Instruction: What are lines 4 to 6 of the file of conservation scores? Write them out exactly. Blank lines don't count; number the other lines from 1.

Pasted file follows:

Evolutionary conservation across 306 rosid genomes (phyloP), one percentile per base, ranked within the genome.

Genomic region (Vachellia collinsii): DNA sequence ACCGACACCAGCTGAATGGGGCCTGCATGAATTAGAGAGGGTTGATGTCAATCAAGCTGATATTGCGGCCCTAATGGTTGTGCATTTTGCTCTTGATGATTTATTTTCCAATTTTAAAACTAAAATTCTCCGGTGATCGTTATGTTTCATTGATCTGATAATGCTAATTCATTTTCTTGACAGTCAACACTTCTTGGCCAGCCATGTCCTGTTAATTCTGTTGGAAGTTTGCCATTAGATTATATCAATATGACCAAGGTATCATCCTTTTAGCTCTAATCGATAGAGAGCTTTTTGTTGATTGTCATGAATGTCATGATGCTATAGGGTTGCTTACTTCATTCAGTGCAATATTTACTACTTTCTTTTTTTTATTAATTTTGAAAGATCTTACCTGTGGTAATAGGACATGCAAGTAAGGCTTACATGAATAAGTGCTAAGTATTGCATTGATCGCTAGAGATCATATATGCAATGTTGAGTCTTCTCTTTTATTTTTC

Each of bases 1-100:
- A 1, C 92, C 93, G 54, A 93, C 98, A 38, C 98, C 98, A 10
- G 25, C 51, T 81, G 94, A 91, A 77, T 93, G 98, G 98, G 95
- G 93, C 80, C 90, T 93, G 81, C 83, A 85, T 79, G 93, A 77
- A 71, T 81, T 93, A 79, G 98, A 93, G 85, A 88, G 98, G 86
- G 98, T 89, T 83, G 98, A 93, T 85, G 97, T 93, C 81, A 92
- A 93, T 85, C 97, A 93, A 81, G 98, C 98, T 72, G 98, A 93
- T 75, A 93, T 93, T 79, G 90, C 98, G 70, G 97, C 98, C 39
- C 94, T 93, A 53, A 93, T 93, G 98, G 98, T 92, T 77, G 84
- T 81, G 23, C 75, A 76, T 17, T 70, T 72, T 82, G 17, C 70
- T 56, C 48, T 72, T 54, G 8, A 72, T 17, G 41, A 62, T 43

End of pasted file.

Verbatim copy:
- A 1, C 92, C 93, G 54, A 93, C 98, A 38, C 98, C 98, A 10
- G 25, C 51, T 81, G 94, A 91, A 77, T 93, G 98, G 98, G 95
- G 93, C 80, C 90, T 93, G 81, C 83, A 85, T 79, G 93, A 77